These young men are about four years out of high school, don't have the best jobs in the world, but they actually expressed appreciation for the meal which was there only payment for a really big job.
We raised this particular grandson from the time he was 11 until he moved out at age 20. Over the years, many of these same boys spent the night at our house and ate many meals with us. It was a form of deja vu having them all around our table again.
We enjoyed our meal, talked and laughed.
Yes, my husband could have done what they did--but first he'd have to fix his riding lawn mower, which he's talked about doing since the beginning of the year. And I can assure you even with it fixed he'd have never been able to do all those young men accomplished in about two hours time.
I'm blessed by having a big family, good times and bad.
a.k.a. F. M. Meredith
Sunday from 11 to 3, I'll be at the Veteran's Center on Irwin St., in Hanford CA's Heritage Park for a book fest. Thirty authors have signed on for this event, so if nothing else we should have a great time visiting with one another and looking over each other's books.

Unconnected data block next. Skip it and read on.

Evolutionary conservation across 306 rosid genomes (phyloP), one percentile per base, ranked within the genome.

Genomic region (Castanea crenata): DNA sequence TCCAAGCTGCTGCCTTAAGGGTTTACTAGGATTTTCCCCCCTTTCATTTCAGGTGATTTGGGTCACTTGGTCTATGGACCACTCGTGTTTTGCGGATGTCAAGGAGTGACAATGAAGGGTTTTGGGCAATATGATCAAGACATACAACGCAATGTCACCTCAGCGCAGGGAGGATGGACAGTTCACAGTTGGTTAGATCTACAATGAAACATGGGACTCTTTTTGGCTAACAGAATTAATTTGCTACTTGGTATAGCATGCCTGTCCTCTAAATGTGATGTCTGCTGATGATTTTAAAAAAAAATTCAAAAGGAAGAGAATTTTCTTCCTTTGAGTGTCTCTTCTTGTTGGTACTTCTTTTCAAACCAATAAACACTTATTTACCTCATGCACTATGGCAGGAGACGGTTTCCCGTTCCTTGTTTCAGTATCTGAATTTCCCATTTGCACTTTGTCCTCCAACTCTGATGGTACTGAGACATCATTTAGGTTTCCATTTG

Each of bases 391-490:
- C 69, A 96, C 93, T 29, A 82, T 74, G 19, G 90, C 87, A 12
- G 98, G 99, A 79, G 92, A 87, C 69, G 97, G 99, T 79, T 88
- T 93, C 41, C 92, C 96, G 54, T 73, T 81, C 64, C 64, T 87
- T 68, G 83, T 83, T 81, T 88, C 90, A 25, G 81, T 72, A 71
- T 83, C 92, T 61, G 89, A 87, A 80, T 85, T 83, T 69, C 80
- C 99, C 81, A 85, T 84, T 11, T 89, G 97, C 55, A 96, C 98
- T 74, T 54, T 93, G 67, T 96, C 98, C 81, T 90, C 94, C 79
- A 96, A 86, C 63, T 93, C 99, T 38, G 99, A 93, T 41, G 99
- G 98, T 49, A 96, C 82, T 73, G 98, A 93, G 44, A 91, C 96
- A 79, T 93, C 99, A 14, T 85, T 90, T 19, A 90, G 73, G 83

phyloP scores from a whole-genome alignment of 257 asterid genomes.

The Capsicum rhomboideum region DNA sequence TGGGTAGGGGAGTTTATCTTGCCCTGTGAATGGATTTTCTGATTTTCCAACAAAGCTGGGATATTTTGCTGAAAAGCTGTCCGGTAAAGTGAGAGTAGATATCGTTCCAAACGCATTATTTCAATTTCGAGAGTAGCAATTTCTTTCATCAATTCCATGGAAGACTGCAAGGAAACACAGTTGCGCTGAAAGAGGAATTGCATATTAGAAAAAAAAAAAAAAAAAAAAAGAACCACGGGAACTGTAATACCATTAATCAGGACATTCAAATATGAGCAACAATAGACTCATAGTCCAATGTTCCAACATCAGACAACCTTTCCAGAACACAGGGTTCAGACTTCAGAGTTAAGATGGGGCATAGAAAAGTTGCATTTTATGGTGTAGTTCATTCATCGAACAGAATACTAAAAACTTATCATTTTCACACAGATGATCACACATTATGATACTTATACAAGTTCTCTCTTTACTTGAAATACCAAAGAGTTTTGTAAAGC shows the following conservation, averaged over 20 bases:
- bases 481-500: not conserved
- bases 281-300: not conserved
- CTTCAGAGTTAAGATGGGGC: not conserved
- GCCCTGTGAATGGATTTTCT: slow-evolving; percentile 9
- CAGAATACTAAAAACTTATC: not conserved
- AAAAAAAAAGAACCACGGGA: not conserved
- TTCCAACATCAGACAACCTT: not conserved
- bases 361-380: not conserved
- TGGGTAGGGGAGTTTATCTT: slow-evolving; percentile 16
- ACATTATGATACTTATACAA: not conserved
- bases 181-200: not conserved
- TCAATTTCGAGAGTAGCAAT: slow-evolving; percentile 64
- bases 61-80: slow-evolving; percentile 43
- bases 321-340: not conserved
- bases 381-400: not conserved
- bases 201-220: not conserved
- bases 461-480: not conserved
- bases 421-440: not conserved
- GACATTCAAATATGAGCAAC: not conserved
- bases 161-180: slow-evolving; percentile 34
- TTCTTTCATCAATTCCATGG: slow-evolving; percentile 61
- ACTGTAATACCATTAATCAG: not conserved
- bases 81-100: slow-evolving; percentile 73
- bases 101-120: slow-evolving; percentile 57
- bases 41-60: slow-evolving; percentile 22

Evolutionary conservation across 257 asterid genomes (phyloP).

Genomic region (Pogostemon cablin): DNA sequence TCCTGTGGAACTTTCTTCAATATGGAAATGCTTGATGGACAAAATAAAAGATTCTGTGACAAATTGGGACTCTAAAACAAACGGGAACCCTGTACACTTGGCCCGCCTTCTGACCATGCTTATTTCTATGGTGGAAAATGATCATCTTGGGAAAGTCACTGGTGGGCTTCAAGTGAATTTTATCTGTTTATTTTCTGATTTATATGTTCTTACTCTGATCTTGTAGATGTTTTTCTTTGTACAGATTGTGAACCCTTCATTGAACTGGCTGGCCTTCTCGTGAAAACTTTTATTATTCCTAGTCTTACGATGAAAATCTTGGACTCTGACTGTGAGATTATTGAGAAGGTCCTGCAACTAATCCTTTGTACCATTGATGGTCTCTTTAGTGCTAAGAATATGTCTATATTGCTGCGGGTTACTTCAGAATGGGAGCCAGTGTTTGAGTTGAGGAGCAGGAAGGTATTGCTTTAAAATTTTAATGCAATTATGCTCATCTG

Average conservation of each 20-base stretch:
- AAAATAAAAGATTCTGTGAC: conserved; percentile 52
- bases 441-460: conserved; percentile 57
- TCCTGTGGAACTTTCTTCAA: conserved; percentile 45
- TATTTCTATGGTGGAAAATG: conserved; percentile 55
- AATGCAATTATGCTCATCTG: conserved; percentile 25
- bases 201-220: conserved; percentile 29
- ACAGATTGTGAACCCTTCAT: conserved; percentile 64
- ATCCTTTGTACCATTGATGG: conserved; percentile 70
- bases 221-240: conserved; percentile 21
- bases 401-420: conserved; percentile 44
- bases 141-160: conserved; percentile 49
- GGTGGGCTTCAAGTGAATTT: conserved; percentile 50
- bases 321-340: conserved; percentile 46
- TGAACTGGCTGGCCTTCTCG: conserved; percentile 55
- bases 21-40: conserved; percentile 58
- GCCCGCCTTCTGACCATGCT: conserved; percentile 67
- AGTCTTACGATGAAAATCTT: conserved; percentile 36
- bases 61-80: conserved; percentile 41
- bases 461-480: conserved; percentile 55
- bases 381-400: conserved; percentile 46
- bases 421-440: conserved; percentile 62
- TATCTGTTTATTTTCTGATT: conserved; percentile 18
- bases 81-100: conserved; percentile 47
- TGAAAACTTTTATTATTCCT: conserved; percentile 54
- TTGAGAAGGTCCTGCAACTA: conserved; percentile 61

I'm going to be taking two members of my critique group, Shirley Hickman, who also will be bringing two of her books, and Lisa Duncan who is tagging along to see what we're up to.
This is all part of what authors must do to get their books out to the readers. At the moment, I'd really like to be concentrating on writing as I'm at the most critical part of my latest novel. No matter, though, I always do have a good time at these events.
a.k.a F. M. Meredith
Thursday, April 16, 2009
Marilyn Meredith Featured Author
LA Times/UCLA Festival of Books
Booth # 610
She will be signing her latest Rocky Bluff P.D. Crime Novel, No Sanctuary
Signing Saturday and Sunday, April 25 and 26 at 1-2 p.m.
In Association with Authors' Co-op
UCLA Campus, Sat. & Sun, April 25 and 26
FREE Admission/Parking $9.